SEOUL (Reuters) – Oil prices crept up on Thursday, supported by a surprise decline of U.S. crude inventories, but gains were capped by worries that a potential second wave of the coronavirus pandemic might trigger fresh lockdowns and slam fuel demand once again.
FILE PHOTO: An oil pump jack pumps oil in a field near Calgary, Alberta, Canada on July 21, 2014. REUTERS/Todd Korol/File Photo
Brent crude futures rose 6 cents, or 0.2%, to $29.25 per barrel at 0045 GMT. U.S. West Texas Intermediate (WTI) crude futures were up 8 cents, or 0.3%, to $25.37 a barrel.
Crude stocks in the United States had billowed since mid-January on falling fuel demand around the world as a result of the pandemic.
But U.S. crude inventories fell by 745,000 barrels to 531.5 million barrels in the week to May 8, the Energy Information Administration said on Wednesday, comforting the market after analysts in a Reuters poll had forecast a 4.1 million barrel increase. [EIA/S]
“U.S. commercial crude stocks unexpectedly fell last week, adding to growing evidence that the U.S. oil market has passed the worst,” Capital Economics said in a note.
Prices have risen in the past two weeks as some countries relaxed coronavirus restrictions and lockdowns, giving hope for a pickup in fuel demand.
The mood in the market has also been boosted major oil producers’ commitments to curb output to help restore supply-demand balance.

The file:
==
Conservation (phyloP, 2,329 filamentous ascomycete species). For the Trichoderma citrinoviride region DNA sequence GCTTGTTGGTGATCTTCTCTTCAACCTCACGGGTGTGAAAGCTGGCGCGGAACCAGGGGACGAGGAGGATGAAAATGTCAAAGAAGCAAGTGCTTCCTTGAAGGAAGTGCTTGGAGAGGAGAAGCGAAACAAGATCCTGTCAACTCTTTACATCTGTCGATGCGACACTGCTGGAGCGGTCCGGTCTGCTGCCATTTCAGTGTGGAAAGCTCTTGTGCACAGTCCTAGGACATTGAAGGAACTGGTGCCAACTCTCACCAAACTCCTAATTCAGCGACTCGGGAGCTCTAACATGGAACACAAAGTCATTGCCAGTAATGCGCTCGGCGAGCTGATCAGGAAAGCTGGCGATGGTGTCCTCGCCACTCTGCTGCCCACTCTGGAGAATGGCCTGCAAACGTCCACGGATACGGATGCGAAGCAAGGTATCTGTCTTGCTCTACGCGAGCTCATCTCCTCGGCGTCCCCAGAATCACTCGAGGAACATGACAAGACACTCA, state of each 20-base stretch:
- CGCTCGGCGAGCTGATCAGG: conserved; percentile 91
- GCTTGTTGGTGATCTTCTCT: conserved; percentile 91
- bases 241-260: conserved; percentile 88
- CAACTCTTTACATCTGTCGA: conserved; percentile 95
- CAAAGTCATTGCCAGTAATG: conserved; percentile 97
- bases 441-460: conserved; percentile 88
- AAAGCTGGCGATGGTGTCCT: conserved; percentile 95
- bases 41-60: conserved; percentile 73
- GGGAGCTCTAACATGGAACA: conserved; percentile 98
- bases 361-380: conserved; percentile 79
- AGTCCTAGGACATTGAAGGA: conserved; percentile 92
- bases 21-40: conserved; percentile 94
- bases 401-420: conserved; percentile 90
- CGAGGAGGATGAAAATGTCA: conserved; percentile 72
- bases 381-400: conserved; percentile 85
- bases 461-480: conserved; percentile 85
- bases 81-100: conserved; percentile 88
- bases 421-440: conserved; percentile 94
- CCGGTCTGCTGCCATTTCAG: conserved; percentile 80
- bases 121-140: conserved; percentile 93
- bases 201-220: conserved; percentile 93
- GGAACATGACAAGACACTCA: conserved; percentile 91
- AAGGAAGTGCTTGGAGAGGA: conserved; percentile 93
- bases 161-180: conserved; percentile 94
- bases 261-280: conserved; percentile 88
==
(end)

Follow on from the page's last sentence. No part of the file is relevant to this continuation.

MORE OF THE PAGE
The Organization of Petroleum Exporting Countries (OPEC) and its allies including Russia agreed in April to curtail their production by 9.7 million barrels per day (bpd) in May and June.
Saudi Arabia, de facto leader of OPEC, also said it would cut its oil output by an additional 1 million bpd to 7.5 million bpd starting in June.
In Europe, demand for petrol and diesel has begun a slow recovery as governments eased coronavirus curbs and vehicle traffic increased in major cities, according to data provided to Reuters by location technology company TomTom.
However, concerns over a possible second wave weighed on prices as new coronavirus cases have emerged in South Korea and China after they softened restrictions.
Reporting by Jane Chung; Editing by Kenneth Maxwell